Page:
A lot of SSL_do_handshake() failed erors in nginx logs


#1

My domain is:

I ran this command:

I didn’t run a command, I checked my nginx error logs and noticed the below error being recorded (fairly regularly).

Further to this, my site’s nginx config (relating to SSL) is as follows:

server { 
	#other config relating to the site here
    #location {} and all that fun stuff

	listen 443 ssl http2; # managed by Certbot
	#listen [::]:443 ssl http2 ipv6only=off;
    ssl_certificate /etc/letsencrypt/live/willstocks.co.uk/fullchain.pem; # managed by Certbot
    ssl_certificate_key /etc/letsencrypt/live/willstocks.co.uk/privkey.pem; # managed by Certbot
    #include /etc/letsencrypt/options-ssl-nginx.conf; # managed by Certbot
	ssl_ciphers TLS13-CHACHA20-POLY1305-SHA256:TLS13-AES-256-GCM-SHA384:TLS13-AES-128-GCM-SHA256:EECDH+AESGCM:EDH+AESGCM:AES256+EECDH:AES256+EDH:EECDH+CHACHA20:EECDH+AES128:RSA+AES128:EECDH+AES256:RSA+AES256:EECDH+3DES:RSA+3DES:!MD5;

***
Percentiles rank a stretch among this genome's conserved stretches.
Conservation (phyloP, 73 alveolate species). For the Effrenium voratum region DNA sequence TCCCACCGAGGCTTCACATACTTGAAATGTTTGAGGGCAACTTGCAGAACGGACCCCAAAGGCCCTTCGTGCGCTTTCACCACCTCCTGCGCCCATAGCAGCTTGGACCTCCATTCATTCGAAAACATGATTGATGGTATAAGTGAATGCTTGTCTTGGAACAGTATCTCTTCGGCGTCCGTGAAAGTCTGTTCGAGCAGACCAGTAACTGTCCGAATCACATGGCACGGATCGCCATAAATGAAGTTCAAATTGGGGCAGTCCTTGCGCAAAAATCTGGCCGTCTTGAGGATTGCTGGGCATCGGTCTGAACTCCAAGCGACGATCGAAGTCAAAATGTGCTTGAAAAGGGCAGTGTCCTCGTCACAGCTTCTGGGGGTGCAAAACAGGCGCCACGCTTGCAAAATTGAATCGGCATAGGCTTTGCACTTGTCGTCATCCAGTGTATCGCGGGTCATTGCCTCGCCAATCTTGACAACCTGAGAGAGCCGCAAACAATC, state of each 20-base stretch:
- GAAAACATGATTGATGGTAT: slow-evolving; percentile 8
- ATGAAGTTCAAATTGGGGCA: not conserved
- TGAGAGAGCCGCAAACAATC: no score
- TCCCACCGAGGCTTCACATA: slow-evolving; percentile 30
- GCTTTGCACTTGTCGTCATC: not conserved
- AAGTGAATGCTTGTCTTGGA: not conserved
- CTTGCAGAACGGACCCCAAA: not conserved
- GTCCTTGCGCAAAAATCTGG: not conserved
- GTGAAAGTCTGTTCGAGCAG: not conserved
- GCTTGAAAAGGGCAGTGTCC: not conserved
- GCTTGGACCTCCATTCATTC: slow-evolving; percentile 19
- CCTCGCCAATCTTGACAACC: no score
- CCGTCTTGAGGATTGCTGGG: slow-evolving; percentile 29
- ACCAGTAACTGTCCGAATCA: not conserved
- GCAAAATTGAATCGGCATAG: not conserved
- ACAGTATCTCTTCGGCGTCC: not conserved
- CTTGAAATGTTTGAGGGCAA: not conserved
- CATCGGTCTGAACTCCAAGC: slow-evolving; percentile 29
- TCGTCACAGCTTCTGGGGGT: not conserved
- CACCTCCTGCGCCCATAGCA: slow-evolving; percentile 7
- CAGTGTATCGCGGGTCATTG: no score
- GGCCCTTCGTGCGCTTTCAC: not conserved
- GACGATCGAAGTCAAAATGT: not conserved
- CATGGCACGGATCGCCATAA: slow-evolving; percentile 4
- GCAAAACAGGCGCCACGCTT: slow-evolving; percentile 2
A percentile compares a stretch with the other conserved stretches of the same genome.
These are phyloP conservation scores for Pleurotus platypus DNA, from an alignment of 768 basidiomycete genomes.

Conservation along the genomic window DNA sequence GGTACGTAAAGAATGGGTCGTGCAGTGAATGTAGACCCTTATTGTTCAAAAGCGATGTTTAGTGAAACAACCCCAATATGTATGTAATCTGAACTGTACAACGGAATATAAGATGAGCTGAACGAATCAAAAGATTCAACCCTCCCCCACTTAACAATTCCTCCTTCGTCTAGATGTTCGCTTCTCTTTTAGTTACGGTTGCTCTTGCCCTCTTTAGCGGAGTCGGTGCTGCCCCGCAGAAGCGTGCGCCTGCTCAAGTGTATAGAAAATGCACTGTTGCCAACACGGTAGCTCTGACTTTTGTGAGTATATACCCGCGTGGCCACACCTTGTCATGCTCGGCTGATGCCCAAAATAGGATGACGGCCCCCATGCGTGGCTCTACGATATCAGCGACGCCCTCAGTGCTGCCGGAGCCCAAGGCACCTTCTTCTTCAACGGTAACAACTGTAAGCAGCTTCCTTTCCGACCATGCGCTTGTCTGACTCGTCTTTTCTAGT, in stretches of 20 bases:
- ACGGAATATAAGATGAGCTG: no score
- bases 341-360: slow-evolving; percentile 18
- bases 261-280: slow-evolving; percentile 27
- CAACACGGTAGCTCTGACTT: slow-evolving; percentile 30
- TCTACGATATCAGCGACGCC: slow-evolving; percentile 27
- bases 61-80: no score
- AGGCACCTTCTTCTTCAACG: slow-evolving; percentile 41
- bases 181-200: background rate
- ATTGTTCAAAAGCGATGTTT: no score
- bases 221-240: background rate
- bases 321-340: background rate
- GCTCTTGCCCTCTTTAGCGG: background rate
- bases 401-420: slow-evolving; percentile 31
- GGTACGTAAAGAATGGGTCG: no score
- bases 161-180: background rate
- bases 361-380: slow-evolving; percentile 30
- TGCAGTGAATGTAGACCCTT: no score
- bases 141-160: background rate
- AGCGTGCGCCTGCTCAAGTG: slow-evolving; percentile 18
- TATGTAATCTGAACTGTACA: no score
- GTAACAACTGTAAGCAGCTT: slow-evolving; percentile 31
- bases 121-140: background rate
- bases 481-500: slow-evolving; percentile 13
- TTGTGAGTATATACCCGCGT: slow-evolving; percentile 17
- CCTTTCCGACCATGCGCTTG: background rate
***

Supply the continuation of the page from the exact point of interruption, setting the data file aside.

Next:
ssl_dhparam /etc/letsencrypt/ssl-dhparams.pem; # managed by Certbot
	
}

I have a feeling it relates to the ssl_ciphers, but I’m not 100% familiar with what should be here… As a matter of fact, I’m not 100% sure where this line came from :worried:

It produced this output:

[crit] 6048#6048: *4119 SSL_do_handshake() failed (SSL: error:10067066:elliptic curve routines:ec_GFp_simple_oct2point:invalid encoding error:1419C010:SSL routines:tls_process_cke_ecdhe:EC lib) while SSL handshaking, client: *ip address here*, server: 0.0.0.0:443

My web server is:

Nginx 1.15.8 (SSL termination + reverse proxy)

The operating system my web server runs on is:

Ubuntu 18.04.2

My hosting provider, is:

N/A as far as I can tell - if it is relevant, DigitalOcean

I can login to a root shell on my machine:

Yes

I’m using a control panel to manage my site: